Samples and loops are the building blocks of electronic music. You can create your own from scratch, or take advantage of a wide range of genre-specific Expansions to save time or help you get started creating beats and projects as a beginner.
KONTAKT 7 is Native Instruments’ flagship sampler. As well as drum hits and synth sounds, its vast library also includes high-quality recordings of real instruments. You can even emulate the nuanced dynamics of a full symphony orchestra—virtually indistinguishable from the real thing.
Plugins are software audio units that run inside your DAW environment, giving you the choice to add new sounds and features. Plugins can be divided into two main categories: instruments and effects.
Some virtual instruments are simulations of existing hardware, while others capitalize on the power of computers with an intricacy that is only possible in software form. Soft synths tend to pack in more features at a lower price point, so you can build up your own toolkit for making digital music without the sacrifices in cost or space.
Effects plugins manipulate an input audio signal in myriad ways. Creative effects include distortion, filtering and EQ, delay and reverb, and modulation such as tremolo, chorus, flanger and phaser. More subtle effects are applied later in the production process for cleaning up or correcting a mix.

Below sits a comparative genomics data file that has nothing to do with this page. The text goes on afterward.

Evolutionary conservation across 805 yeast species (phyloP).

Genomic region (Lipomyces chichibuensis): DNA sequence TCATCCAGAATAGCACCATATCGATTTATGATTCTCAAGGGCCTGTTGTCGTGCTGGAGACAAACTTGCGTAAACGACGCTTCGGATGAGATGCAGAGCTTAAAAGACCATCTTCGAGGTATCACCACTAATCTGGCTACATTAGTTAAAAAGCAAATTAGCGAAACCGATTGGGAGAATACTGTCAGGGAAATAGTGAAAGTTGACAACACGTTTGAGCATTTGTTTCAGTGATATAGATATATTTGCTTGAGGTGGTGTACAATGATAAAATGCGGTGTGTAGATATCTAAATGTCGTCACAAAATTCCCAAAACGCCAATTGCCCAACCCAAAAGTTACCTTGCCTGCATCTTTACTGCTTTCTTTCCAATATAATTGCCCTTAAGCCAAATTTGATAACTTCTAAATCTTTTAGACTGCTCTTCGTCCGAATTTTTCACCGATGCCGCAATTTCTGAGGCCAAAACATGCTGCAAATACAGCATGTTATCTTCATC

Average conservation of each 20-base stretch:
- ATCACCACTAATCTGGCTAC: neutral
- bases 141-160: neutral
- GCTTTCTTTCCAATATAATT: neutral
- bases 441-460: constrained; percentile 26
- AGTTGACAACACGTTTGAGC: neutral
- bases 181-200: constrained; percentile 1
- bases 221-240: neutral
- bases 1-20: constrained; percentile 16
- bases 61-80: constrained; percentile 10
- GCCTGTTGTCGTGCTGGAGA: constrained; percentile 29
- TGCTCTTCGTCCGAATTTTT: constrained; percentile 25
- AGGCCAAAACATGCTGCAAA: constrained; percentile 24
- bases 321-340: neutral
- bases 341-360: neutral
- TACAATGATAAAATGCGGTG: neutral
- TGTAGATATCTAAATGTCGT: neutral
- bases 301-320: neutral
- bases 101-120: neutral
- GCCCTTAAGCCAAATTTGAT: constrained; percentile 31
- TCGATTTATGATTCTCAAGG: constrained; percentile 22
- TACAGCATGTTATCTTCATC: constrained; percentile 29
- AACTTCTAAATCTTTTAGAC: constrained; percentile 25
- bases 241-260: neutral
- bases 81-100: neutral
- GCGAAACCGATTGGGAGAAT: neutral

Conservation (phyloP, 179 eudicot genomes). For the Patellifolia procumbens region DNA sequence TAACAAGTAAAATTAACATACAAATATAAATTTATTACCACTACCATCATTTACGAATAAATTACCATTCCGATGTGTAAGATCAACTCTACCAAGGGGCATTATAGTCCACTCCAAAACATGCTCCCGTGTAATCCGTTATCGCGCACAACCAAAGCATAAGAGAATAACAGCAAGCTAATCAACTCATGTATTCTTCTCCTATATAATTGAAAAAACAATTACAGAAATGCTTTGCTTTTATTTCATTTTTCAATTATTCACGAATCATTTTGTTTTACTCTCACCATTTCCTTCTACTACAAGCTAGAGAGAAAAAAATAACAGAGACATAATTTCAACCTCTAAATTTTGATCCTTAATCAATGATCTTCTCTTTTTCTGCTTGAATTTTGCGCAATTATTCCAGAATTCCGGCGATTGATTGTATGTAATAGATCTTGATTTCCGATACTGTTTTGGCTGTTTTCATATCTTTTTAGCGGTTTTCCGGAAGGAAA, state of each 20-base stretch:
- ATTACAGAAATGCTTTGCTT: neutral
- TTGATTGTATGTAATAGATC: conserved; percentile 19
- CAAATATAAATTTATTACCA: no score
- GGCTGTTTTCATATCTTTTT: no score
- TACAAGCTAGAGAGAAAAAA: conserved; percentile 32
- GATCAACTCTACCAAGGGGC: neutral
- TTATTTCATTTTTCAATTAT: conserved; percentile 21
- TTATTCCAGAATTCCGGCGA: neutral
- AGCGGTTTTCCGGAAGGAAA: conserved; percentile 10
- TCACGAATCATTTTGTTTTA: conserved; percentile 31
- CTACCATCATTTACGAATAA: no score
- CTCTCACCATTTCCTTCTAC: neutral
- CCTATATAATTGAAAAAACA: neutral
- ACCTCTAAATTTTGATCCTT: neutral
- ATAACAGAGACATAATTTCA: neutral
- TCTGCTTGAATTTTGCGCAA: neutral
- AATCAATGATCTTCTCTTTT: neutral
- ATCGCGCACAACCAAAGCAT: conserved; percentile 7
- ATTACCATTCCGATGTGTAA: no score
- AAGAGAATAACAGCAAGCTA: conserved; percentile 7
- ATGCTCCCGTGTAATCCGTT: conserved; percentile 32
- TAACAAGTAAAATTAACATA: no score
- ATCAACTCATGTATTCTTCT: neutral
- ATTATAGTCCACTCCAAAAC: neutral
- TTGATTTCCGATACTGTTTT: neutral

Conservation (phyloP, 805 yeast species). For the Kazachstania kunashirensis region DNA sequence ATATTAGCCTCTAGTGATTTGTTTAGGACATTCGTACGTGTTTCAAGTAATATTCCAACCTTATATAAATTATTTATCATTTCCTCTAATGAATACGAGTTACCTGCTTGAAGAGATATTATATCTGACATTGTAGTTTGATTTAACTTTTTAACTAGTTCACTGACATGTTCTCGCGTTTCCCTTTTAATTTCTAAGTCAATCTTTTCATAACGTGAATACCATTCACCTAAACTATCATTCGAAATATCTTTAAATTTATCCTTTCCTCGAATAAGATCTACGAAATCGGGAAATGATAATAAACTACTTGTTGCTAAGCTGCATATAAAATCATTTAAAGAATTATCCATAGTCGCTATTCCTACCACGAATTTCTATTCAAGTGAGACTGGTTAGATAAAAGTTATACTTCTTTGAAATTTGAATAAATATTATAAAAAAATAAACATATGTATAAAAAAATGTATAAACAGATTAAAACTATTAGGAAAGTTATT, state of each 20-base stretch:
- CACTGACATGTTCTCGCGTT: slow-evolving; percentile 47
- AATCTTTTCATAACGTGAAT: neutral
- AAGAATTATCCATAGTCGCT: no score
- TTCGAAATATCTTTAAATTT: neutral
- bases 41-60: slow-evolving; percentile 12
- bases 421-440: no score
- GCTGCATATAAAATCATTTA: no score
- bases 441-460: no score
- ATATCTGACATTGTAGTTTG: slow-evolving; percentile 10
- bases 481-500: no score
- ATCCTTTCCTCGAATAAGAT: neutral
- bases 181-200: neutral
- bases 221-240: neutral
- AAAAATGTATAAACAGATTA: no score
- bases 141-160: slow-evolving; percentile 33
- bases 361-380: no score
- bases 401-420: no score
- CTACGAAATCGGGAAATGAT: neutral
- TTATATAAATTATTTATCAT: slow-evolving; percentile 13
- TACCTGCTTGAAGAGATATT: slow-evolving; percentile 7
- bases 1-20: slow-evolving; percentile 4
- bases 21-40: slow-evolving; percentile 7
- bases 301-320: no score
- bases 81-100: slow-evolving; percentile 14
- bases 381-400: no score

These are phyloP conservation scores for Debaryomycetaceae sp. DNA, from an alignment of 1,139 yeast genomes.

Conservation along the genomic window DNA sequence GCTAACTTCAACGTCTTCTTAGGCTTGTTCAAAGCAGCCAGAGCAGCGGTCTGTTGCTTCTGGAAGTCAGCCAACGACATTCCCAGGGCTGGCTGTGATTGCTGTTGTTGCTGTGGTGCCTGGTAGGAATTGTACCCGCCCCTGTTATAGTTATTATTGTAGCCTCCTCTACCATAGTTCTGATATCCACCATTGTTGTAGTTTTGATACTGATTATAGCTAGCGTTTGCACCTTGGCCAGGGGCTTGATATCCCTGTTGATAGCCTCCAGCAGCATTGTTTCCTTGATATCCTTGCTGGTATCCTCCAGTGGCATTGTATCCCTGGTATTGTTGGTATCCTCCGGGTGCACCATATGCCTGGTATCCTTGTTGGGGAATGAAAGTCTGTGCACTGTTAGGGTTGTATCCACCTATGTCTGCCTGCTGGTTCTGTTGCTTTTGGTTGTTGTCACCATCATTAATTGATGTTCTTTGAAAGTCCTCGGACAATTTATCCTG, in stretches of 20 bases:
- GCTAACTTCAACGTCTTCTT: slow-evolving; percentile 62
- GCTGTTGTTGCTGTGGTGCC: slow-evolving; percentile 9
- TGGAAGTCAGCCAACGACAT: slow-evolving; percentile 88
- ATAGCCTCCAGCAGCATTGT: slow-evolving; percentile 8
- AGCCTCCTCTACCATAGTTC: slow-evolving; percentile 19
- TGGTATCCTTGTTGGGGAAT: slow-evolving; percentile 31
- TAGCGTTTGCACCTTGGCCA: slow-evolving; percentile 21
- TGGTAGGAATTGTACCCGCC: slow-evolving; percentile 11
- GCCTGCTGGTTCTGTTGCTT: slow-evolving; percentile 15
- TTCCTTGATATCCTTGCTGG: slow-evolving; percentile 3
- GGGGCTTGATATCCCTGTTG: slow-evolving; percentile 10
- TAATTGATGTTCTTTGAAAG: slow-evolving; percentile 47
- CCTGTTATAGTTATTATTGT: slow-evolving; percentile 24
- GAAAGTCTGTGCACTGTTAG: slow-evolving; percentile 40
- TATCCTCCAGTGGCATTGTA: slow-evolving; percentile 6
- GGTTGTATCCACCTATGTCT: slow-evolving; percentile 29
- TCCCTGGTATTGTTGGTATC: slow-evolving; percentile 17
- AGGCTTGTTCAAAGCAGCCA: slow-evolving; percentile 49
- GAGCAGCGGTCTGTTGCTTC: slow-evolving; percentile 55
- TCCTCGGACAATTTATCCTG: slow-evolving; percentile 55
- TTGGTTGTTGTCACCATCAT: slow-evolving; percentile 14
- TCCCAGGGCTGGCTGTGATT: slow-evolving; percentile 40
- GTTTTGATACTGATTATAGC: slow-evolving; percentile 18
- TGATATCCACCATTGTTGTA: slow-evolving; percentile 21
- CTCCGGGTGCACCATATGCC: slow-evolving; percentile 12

If you’re interested in trying out some plugins, you can download KOMPLETE START with over 2,000 studio-quality sounds. It comes with everything you need to make electronic music: 16 pro-grade synths and sampled instruments, plus effects, loops, and samples.
5. Audio interface
An audio interface is a bridge between software and hardware, featuring numerous inputs for instruments and microphones and outputs for speakers and headphones.
Connect an audio interface to your computer via USB to ensure the highest audio recording quality. Many interfaces also feature MIDI inputs and outputs, making them an essential bit of kit for connecting up different devices in your studio workflow.
6. Speakers or headphones
Along with all of the above, you will need a decent pair of headphones or speakers to listen to your electronic tracks. Check out iZotope’s guide on headphones and speakers to decide which is best for your production setup.
How to make electronic music
1. Choose your subgenre
‘Electronic music’ is an umbrella term for a web of interconnected genres and styles. Before creating your music, take some time to listen to the different subgenres of electronic music to determine which kind of style you would like to create. While this is by no means a complete list, we have guides for a few different genres below for you to choose from:
2. Determine the tempo
Many subgenres of electronic music feature prominent drums as a core element, so they can be distinguished by their tempo (measured in beats per minute, or BPM).
Techno and trance music is built around a loud, pulsing 4/4 kick drum at approximately 140 BPM—this supposedly matches the body’s elevated heart rate when dancing energetically in a nightclub. Electro runs at a similar tempo but has more of a glitchy, off-kilter vibe with broken beats.
Disco and house music use the same regular ‘four-to-the-floor’ kick pattern at a lower tempo, usually between 120 and 130 BPM. More space between each beat allows for more swing and soulful feeling in the percussion grooves. UK garage runs at the faster end of this range, while genres like hardcore and gabber push the 4/4 beat all the way up beyond 160 BPM for an intense, frenetic energy.